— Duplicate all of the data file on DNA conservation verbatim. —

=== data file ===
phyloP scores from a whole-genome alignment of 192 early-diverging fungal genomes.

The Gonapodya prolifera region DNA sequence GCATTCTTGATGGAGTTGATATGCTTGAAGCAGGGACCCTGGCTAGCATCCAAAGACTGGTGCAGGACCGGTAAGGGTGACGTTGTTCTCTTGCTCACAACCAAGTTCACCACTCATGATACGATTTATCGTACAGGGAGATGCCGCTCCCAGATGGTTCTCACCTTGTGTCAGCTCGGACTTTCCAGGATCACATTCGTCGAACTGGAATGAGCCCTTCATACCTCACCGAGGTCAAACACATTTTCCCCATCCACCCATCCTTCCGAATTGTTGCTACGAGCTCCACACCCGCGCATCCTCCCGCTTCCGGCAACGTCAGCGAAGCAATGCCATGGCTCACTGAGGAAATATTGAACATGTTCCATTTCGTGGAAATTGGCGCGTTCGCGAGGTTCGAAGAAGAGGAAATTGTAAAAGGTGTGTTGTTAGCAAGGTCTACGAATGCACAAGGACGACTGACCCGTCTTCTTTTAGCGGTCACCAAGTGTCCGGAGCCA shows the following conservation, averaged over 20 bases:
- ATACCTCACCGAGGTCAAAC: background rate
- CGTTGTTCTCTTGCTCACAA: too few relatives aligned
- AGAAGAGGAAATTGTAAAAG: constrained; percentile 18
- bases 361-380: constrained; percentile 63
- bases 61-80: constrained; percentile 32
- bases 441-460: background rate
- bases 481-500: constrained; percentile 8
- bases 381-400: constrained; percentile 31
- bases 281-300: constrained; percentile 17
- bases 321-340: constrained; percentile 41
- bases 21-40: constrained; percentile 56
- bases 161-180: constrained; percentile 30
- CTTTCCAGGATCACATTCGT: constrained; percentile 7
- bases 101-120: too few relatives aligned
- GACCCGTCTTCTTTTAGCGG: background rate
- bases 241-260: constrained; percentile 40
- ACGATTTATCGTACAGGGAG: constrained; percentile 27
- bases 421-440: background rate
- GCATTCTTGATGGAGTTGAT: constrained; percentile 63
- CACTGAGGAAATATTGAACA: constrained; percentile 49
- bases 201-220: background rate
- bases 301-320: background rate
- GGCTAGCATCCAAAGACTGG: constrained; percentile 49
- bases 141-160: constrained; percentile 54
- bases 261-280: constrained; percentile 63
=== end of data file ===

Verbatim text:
phyloP scores from a whole-genome alignment of 192 early-diverging fungal genomes.

The Gonapodya prolifera region DNA sequence GCATTCTTGATGGAGTTGATATGCTTGAAGCAGGGACCCTGGCTAGCATCCAAAGACTGGTGCAGGACCGGTAAGGGTGACGTTGTTCTCTTGCTCACAACCAAGTTCACCACTCATGATACGATTTATCGTACAGGGAGATGCCGCTCCCAGATGGTTCTCACCTTGTGTCAGCTCGGACTTTCCAGGATCACATTCGTCGAACTGGAATGAGCCCTTCATACCTCACCGAGGTCAAACACATTTTCCCCATCCACCCATCCTTCCGAATTGTTGCTACGAGCTCCACACCCGCGCATCCTCCCGCTTCCGGCAACGTCAGCGAAGCAATGCCATGGCTCACTGAGGAAATATTGAACATGTTCCATTTCGTGGAAATTGGCGCGTTCGCGAGGTTCGAAGAAGAGGAAATTGTAAAAGGTGTGTTGTTAGCAAGGTCTACGAATGCACAAGGACGACTGACCCGTCTTCTTTTAGCGGTCACCAAGTGTCCGGAGCCA shows the following conservation, averaged over 20 bases:
- ATACCTCACCGAGGTCAAAC: background rate
- CGTTGTTCTCTTGCTCACAA: too few relatives aligned
- AGAAGAGGAAATTGTAAAAG: constrained; percentile 18
- bases 361-380: constrained; percentile 63
- bases 61-80: constrained; percentile 32
- bases 441-460: background rate
- bases 481-500: constrained; percentile 8
- bases 381-400: constrained; percentile 31
- bases 281-300: constrained; percentile 17
- bases 321-340: constrained; percentile 41
- bases 21-40: constrained; percentile 56
- bases 161-180: constrained; percentile 30
- CTTTCCAGGATCACATTCGT: constrained; percentile 7
- bases 101-120: too few relatives aligned
- GACCCGTCTTCTTTTAGCGG: background rate
- bases 241-260: constrained; percentile 40
- ACGATTTATCGTACAGGGAG: constrained; percentile 27
- bases 421-440: background rate
- GCATTCTTGATGGAGTTGAT: constrained; percentile 63
- CACTGAGGAAATATTGAACA: constrained; percentile 49
- bases 201-220: background rate
- bases 301-320: background rate
- GGCTAGCATCCAAAGACTGG: constrained; percentile 49
- bases 141-160: constrained; percentile 54
- bases 261-280: constrained; percentile 63